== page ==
our turn to pose in front of the tablecloth 

There’s something we friends enjoy about creating a beautiful party.  One year for a concert reception, we all brought flowers from our gardens.  I remember the gorgeous, full blue blooms of the hydrangeas arranged with bright orange day lilies.  After that, whenever we could, we brought our hydrangeas to summer events. We had to have them.  Once, when the bushes had scant blooms Wendy tucked fake hydrangeas into the branches.  When my mother died, my friends brought their hydrangeas to my kitchen. They used a paper, apple green cloth on my table and arranged a full, blue and purple bouquet on a table full of food for my grieving family and guests.  In life and in death, my friends have gathered close, bringing beauty and comfort with them. Hydrangeas were both beauty and memory of beauty to us. To us they seemed an emblem of our camaraderie.

And if there were no hydrangeas to be had, in the fall or the winter, we joyfully settled for the elegance of roses instead, as we did for Karl and Rosa’s wedding.  

When life happens, these friends gather around to help.  They cook and clean, they decorate and serve.  It is hard to explain how fun it is to work together to make a celebration beautiful and delicious.  It is not a burden; it is a joy.  One of us, Anne, said once, “It’s because beauty makes people feel at home.” Creating beauty and warmth, working side by side in life’s milestones has made our friendships that much more precious to me. It is our way of honoring life and our God who gave life to us. 
any kitchen feels like home, any occasion richer when you have friends standing beside you

Monday, November 28, 2011

One Year Later

I'm thankful. I'm thankful because a year ago, I could barely sleep at night wondering ifSolomon's Puzzle book with Christmas tree background and cute gingerbread man ornament and recipeany copies of Solomon's Puzzlewould sell.  There were more than a thousand books in my house, piled in my sewing room, in the guest room along the hallway wall. That's a lot of books. (Read more...)

Friday, November 4, 2011

Slug Slime and Other Joys

 As Jack himself says, he loves "living creatures." He has sparkle eyes and a heart full of love, as I like to tell him and when I do, he reminds me that his dog, Calypso also has sparkle eyes.  I think we must be recognizing the love light.
Jack likes to pick what he is going to eat and when I suggest something wonderful like grilled cheese, he says "No!" Pancakes? "No, thank you!" So I tried reverse psycology which works with his cousin. Recently I asked Clare if she wanted a grilled cheese sandwhich (thinking who woudn't?) she said, "No thank you, please!" As I opened my mouth to speak, she admonished the room, "Mommy and Grannie say, you hafta eat someping!"  So I started asking her, "Would you like a slug sandwich?" "No!" A snake salad?" "No!" Suddenly grilled cheese was looking pretty good.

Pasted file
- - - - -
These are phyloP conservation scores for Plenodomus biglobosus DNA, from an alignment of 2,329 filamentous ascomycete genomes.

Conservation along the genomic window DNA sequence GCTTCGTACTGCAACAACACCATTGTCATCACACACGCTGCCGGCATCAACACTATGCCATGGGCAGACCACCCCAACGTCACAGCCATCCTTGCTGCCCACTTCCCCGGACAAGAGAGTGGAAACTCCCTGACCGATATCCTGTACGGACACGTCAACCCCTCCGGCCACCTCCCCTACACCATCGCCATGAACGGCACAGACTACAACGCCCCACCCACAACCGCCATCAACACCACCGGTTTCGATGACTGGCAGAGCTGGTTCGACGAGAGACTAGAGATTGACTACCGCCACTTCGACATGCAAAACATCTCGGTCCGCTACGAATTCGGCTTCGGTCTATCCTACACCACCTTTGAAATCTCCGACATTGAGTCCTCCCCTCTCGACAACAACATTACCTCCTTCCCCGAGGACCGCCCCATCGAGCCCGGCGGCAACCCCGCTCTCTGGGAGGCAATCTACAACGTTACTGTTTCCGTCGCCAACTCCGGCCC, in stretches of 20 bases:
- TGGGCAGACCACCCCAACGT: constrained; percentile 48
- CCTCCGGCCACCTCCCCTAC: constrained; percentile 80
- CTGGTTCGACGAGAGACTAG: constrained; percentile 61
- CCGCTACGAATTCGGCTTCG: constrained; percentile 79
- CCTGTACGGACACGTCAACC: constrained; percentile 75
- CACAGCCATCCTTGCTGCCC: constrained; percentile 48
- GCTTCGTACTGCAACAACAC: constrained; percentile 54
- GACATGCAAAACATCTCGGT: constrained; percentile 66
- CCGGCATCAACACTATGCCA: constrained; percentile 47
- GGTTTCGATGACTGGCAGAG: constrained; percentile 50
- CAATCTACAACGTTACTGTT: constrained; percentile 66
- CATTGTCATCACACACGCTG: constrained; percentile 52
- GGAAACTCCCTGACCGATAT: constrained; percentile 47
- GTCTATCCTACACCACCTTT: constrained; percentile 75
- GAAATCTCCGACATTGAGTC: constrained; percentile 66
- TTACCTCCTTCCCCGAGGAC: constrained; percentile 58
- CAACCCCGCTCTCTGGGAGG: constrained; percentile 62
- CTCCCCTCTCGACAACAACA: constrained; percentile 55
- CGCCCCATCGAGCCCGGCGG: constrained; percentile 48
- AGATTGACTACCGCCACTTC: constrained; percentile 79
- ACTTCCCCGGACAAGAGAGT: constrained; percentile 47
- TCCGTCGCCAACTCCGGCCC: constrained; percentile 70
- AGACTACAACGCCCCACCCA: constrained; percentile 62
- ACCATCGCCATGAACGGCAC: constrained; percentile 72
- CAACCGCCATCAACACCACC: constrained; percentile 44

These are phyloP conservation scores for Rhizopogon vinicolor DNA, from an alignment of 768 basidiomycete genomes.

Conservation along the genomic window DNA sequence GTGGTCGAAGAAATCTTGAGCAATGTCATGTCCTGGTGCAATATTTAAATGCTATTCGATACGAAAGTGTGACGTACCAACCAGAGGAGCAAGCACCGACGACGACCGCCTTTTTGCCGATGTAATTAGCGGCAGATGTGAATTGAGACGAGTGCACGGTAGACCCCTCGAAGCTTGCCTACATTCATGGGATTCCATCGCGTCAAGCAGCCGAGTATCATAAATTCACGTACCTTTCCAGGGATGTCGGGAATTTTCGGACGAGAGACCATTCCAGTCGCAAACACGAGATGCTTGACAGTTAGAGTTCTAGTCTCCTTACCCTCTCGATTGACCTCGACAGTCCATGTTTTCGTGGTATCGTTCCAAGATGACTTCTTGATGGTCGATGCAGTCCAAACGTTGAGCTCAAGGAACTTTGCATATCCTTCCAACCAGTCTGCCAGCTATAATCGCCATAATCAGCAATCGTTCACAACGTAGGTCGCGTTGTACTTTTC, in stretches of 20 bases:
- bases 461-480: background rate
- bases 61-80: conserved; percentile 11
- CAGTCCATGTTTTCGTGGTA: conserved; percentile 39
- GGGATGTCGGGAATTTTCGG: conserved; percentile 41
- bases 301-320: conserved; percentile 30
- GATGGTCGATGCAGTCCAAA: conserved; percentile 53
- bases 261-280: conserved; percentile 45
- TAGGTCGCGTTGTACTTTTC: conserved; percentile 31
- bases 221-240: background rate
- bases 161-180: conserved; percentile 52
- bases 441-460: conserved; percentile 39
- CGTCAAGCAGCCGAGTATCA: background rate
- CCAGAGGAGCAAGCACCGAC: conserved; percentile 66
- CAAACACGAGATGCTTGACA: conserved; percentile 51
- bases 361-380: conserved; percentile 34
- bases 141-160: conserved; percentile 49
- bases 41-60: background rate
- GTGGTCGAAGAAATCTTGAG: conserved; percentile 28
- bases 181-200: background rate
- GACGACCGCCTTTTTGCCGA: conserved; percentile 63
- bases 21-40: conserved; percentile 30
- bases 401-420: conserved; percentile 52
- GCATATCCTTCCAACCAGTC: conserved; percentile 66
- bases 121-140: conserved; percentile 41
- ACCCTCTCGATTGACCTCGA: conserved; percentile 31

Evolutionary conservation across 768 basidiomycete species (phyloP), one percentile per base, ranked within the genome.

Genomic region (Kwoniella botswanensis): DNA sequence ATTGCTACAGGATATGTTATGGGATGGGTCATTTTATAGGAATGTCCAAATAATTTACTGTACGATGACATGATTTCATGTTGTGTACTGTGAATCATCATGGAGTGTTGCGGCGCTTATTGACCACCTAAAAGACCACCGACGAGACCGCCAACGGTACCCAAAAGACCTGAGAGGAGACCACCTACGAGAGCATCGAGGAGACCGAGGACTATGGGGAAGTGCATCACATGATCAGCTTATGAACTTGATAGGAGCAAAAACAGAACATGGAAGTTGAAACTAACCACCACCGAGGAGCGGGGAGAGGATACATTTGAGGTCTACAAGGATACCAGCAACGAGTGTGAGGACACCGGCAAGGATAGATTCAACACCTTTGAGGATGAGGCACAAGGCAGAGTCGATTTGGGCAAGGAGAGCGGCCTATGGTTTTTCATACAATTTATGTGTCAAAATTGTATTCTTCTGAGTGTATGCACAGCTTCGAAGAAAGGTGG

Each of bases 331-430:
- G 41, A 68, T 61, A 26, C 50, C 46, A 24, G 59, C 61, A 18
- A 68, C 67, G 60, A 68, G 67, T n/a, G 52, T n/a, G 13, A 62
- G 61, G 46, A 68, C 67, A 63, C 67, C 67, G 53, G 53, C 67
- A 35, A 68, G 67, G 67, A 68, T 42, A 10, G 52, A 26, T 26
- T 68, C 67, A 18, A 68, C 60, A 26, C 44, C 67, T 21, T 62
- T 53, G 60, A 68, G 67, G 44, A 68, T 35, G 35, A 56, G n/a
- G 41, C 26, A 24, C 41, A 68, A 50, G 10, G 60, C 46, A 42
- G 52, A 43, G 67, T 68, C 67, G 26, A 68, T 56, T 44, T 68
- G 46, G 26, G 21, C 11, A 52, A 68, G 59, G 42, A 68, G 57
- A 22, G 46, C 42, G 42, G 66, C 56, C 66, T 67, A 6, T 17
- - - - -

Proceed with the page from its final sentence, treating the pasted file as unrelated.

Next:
So I decided to try this with Jack, thinking I was very clever: If you don't want grilled cheese or pancakes, do you want a slug sandwich?"
"Yes!!" he cried, eyes sparkling even brighter.
We settled on cheese and crackers and hurried through that because it was a bright autumn day and for the first time Diana was present and awake to join our bug hunt club.  She must have provided some sort of extra spark because while we were following the trails of slug slime in search of the slugs Jack loves, look what we found! The biggest worm I've ever seen.

Yes, I couldn't believe it! Jack grabbed it and you can see how pleased he was.

He made a home for it in the bucket with plenty of dirt and flowers and leaves.  


Once the work was snug in his little habitat, Jack decided to draw a treasure map on my slate walk way. He took a big round rock and "drew" mountains and seas and volcanos and a trail for the treasure-seekers to follow. Diana and I watched. I don't have a picture of Diana watching because it was all I could do to hold her and take a picture of Jack.  

It's a pretty great map, isn't it?  I love his innovation and creativity.  

Later Diana got to pull Jack's hair.  I guess that's almost as good as picking up slugs and huge worms.

Wednesday, October 12, 2011

Show and Tell at Cottonseed Glory

So far this fall we've had many customers stop in at Cottonseed Glory to show us their beautiful work!

You can imagine what fun this is for us.

We have pictures of a few of the quilts that people have shown.  

Ramona drew the spider web for her quilting design and quilted it on her Handi Quilter.

Notice the little spider she embroidered!

Morgan Wilson made a quilt for a friend at church.  A prize-winning quilter, Morgan applied her talents to this T-shirt quilt with fabulous results:

Melissa Sopko used her die-cut machine to cut all the pieces for her wonderful quilt.  The pattern and colors seem perfect for each other.

We love to see our customer's creativity. Don't you love the beautiful blocks  as shown at the beginning of this blog article. They are all made from one fabric.  

We also have something really unique-- a sampler quilt pattern based on a novel that is set a store patterned after Cottonseed Glory!  We're planning some great winter activities based on this exciting quilt!

Stop by and see us soon! 

Thursday, September 22, 2011

Conversations with a Two Year Old

I've been spending a lot of time with little Clare and she has a lot to say.  She knows all the words to the songs in the Sound of Music and when she can't do something, she says, "You frustrated."